History of Mud figures or ‘Ni-Ren’ Accent Figures.

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History of Mud figures or ‘Ni-Ren’ Accent Figures.

Post  giangus on Thu Dec 01, 2011 11:26 pm

History of Mud figures or ‘Ni-Ren’ Accent Figures.

The ancient art of earthenware figures is always linked to that of pottery. At first, the figures of gods and animals were used to decorate the roofs of temples and palaces. They were also used as funerary objects, which later were found during archaeological excavations of the tombs of the Han period (China, 206 BC to 220 AD).

With their ancestral know-how the ceramic artists of Shiwan, a small town in southern China, have been making expressive and realistic figurines since the Tang Dynasty (618-907 AD) to the present day by combining the techniques of sculpture and pottery.
The Bonsai Penjing clay figures, known as “mud men” or “mud figures” in the Western world, are from the literal translation of the Chinese “ni- ren, 泥-人” (mud-man). These are between 1 and 20 cm high. They are generally divided into three categories: popular characters (historical, mythical, religious, etc.), daily life (houses, bridges, boats, etc.) or animals (cranes, buffaloes, goats, etc.) They can be of glazed or unglazed earthenware.

Meaning and use of Bonsai-Penjing Accent Figures

These mud figures have been always present in the old Chinese Penjing tradition. Just like the arts of calligraphy, poetry and painting, the composition of Penjing allows the artist to send a message, to express an idea or a thought...

In general, the origin of any form of art is related to a historical event or a particular trend of the time. The Art of Penjing was born in a context of political persecution under the Chin dynasty (China, 220-206 BC.). During that repressive time many scholars abandoned the life of society and retreated to isolated places, where the army of the Emperor could not find them. As part of country life, these formerly urban scholars started to express their thoughts through art, poetry, literature, music and the cultivation of potted plants.

To express their admiration for the free and simple life these hermits enjoyed in nature’s vast expanse, some artists expressed their sensitivity through painting or poetry. The Penjing enthusiasts, also inspired by this meditative life, expressed their creations through small potted landscapes of high mountains or landscapes of lakes.

Moreover, in order to capture the 'realism' of the composition of a landscape in a pot, these Penjing artists used mud figures, such as the popular characters of ancient China (scholars, monks, etc.) to mark the scale of the scene and especially to highlight the main content of their work. The figures of hermit huts, temples, bridges, fishing boats, animals (buffaloes, cranes, etc.) could also be used to accompany the scene.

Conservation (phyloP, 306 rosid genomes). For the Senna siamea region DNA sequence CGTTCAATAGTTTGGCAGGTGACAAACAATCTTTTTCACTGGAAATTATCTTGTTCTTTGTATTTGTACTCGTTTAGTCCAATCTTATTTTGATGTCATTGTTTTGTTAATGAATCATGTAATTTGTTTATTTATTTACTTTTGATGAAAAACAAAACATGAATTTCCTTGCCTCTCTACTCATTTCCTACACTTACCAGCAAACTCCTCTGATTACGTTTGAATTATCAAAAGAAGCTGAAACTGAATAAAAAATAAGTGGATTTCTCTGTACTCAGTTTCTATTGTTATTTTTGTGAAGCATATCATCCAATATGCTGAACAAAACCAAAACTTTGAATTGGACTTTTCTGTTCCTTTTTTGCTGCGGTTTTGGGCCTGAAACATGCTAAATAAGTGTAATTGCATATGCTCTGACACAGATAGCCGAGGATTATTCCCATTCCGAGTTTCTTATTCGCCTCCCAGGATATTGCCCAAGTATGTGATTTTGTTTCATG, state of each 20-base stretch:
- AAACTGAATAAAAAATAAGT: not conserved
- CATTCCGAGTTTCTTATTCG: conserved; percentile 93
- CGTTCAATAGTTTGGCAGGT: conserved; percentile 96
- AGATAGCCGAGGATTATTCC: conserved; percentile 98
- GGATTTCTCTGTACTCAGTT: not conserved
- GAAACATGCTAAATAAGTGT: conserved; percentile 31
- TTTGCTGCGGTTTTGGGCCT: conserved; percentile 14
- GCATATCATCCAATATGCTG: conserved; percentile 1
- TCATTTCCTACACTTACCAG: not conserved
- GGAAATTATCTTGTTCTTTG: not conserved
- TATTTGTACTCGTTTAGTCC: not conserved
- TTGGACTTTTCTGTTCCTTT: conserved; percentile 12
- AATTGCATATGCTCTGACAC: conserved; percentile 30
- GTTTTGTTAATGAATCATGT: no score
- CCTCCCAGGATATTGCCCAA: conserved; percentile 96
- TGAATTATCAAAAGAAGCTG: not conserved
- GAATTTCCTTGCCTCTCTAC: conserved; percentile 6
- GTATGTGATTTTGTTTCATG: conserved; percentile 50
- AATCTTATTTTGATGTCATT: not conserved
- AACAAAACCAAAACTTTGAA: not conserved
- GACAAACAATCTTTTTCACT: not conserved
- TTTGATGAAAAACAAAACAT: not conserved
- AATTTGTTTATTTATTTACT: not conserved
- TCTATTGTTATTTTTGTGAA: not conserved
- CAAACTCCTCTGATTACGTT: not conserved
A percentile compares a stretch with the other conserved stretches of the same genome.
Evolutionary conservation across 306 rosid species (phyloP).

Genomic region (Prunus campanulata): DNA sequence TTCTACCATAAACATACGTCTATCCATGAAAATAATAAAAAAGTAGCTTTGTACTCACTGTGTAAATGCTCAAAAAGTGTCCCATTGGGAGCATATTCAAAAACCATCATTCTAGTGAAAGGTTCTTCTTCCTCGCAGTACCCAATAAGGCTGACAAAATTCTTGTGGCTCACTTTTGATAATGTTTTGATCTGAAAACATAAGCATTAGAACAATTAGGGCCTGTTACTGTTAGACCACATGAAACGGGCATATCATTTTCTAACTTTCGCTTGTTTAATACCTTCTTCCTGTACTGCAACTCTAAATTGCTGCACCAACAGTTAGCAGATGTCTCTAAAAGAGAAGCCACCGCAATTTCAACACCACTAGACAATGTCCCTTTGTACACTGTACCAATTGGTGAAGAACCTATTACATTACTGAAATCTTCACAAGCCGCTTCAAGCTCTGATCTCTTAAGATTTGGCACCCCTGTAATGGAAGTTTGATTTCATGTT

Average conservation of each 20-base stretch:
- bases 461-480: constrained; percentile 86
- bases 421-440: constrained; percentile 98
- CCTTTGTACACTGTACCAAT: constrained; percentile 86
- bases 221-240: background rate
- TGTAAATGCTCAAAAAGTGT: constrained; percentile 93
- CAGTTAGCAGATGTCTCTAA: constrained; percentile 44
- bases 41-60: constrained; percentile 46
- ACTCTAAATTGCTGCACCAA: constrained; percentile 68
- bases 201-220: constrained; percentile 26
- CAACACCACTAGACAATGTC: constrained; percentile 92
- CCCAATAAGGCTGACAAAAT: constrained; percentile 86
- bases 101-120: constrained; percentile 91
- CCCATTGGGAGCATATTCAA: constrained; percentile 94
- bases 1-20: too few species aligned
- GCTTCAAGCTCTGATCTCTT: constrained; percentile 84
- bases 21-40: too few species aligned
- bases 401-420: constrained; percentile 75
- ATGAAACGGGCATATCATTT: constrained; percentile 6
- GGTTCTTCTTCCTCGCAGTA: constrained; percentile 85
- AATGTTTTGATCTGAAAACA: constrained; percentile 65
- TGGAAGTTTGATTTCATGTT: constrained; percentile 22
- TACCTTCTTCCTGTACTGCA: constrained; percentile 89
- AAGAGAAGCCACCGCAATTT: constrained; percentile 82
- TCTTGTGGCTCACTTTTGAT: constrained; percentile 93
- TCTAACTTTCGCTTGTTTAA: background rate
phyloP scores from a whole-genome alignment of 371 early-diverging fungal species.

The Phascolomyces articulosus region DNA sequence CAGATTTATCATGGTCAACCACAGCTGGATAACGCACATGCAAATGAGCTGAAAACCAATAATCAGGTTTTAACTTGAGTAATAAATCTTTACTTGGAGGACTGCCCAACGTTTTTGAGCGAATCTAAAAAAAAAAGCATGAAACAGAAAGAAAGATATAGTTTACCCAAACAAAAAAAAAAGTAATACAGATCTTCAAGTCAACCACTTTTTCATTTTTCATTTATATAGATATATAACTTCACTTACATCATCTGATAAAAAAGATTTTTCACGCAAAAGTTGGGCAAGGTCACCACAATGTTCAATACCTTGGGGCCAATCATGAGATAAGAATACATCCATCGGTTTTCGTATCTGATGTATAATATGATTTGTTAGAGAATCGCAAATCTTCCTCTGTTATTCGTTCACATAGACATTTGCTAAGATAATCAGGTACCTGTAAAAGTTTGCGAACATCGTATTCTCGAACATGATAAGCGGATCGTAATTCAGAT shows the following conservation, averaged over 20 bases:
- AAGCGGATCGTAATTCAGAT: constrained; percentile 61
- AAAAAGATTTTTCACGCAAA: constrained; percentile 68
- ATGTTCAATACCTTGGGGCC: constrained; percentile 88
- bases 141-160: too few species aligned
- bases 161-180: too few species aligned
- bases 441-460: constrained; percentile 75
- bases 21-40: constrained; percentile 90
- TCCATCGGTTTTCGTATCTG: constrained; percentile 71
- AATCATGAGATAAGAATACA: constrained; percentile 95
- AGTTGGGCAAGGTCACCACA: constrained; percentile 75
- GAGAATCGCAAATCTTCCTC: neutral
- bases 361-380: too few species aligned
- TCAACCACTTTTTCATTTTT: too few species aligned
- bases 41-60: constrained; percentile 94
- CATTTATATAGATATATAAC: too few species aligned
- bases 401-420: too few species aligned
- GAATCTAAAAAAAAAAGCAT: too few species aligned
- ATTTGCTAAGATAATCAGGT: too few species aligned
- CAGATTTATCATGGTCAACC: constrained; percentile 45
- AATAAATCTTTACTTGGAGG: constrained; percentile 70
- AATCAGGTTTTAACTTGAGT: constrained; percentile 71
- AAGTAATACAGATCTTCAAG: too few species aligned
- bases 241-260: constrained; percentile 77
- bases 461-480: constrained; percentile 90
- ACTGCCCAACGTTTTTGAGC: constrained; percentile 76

The figurines of characters such as the "old man" are often placed under old trees with some rocks to emphasize the wisdom and self-development. The figure of a "drinking or meat-eating monk" under a tree evokes individual freedom. This idea is opposed to the rigid thought of Confucianism. Small figurines of thatched cottages or distant pagodas symbolized the habitat of the hermits; they withdrew from their former world of fame and power. Meanwhile, the figure of the solitary fisherman of Chang Tai Kong, a "saint-strategist" of the Shang period (China, 1766-1122 BC) represents expectation and hope.

Display of Accent Figures

There are no specific rules in the presentation of Bonsai-Penjing figures, each of which can be interpreted in different ways. But generally, in keeping with the tradition of Ch'an Buddhism (in Japanese, Zen) and Taoism, the staging of Penjing (please do not confuse the simple translation of ‘Penjing’, which is a landscape of rocks and plants. In fact, the art is divided into three main themes. The Art of bonsai practiced in Japan and the rest of Asia belongs to one of these three forms), should be simple and harmonious with the entire composition. The desired effect is not the usual goal of miniature model-making with many objects carefully staged, including an overload of figurines, bridges, houses, temples, animals and characters.

We should remember that the Art of Penjing is comparable to that of Ch'an painting. By only a few brush strokes, the artist comes to suggest the essence of an entire landscape on a paper roll. It is necessary to display the figures in a harmonious and simple way in terms of contrast, proportion and color.

Like the Chinese art of presentation of small herbs and flowers, 'cao-wu' (草 - 物) or ‘kusa-mono’ in Japanese, these ‘Ni-Ren' figures have been associated with the tradition of Bonsai-Penjing for over 1400 years. Their full meaning and interpretation remains to be discovered !

Giang L.S. Nguyen, Canary Islands 02/12/11


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